A definition is a terrible thing for teaching what a word means.
Orbit: the path followed by a moon, planet or artificial satellite as it travels around another body in space (NASA).
This definition is only useful once you are already pretty secure in your understanding of the word.
To develop a subtle and nuanced understanding of a word such as orbit, exposure to examples, especially the less common examples, such as the Mars Global Surveyor orbiting Mars, and to non-examples, where learners are told, “this may look like an orbit (something going round something else), but it isn’t an example.
I developed the resource on the left from Theory of Instruction: Principles and Applications by Siegfried Engelmann and Douglas Carnine (Chapter 4).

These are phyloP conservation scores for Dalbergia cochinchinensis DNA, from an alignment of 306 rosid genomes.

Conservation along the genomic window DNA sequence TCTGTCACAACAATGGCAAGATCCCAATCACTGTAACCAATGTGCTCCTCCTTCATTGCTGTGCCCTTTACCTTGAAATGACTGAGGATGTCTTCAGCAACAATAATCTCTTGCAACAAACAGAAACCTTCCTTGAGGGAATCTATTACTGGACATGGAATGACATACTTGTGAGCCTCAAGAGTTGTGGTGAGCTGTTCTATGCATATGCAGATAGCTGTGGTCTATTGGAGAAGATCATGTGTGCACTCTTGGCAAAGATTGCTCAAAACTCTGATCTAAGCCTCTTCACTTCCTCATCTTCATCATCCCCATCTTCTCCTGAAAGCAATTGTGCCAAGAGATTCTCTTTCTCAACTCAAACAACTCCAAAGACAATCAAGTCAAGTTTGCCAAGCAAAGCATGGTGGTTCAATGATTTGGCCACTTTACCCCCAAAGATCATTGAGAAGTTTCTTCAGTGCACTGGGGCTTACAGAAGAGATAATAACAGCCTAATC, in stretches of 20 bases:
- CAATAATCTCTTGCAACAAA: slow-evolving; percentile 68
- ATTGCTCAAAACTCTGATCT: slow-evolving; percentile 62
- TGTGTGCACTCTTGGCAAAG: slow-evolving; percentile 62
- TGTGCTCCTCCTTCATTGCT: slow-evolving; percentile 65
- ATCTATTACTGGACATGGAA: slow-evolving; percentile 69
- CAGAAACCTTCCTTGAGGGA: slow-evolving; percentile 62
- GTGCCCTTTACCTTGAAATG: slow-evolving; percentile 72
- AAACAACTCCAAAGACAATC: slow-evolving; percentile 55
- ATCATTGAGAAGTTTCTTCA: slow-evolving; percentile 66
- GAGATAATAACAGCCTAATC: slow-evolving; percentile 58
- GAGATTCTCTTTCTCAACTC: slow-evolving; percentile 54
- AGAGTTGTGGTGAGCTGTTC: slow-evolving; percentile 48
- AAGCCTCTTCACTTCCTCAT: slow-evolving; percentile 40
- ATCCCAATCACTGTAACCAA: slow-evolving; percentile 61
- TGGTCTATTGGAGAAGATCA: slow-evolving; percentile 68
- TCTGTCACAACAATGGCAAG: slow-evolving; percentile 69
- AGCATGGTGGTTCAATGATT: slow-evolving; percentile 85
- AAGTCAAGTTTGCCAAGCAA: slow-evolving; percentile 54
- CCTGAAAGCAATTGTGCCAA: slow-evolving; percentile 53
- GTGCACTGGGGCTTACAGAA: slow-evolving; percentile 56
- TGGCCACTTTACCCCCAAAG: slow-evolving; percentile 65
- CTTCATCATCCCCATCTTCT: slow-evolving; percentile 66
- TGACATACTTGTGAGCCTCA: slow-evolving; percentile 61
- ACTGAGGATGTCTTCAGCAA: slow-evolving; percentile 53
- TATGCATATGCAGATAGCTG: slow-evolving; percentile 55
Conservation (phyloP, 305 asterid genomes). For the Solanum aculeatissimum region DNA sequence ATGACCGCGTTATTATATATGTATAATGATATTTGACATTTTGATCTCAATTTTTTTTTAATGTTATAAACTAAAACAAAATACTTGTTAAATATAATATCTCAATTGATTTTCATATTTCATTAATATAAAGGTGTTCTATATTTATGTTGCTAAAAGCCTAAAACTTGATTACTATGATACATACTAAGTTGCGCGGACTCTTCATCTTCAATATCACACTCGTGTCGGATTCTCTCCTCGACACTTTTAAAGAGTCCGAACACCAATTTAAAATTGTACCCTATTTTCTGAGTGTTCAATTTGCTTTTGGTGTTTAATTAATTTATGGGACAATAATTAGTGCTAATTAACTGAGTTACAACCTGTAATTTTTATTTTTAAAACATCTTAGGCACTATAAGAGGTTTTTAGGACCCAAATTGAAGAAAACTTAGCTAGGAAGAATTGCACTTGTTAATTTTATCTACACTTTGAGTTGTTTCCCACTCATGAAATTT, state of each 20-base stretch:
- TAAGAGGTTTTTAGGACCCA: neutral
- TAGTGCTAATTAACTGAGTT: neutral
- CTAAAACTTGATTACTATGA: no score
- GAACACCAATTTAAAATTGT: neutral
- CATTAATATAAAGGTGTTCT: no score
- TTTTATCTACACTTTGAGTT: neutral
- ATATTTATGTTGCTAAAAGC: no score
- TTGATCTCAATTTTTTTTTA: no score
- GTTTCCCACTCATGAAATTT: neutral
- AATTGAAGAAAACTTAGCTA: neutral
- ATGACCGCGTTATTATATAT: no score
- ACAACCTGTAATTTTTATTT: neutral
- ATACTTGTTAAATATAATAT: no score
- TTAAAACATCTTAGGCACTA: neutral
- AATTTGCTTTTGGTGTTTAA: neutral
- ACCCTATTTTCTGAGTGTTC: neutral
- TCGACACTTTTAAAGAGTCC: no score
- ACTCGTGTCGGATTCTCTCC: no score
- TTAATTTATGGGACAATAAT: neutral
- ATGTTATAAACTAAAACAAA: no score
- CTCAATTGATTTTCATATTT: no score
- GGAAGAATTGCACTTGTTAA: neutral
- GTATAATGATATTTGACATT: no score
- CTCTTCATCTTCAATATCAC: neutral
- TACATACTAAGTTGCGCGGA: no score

I use the images, typically one at a time on a presentation slide, explaining why it is or isn’t an example. You can rattle through this quite quickly. Follow it up with a Hockman ‘but, because, so‘
- A moon orbits a planet, but…
- A moon orbits a planet because…
- A moon orbits a planet so…
or you could use elaboration with a similar/different task (here).
My next post is on Freyer Models to take the definition/example/non-example further.
And…. my book is coming out this week!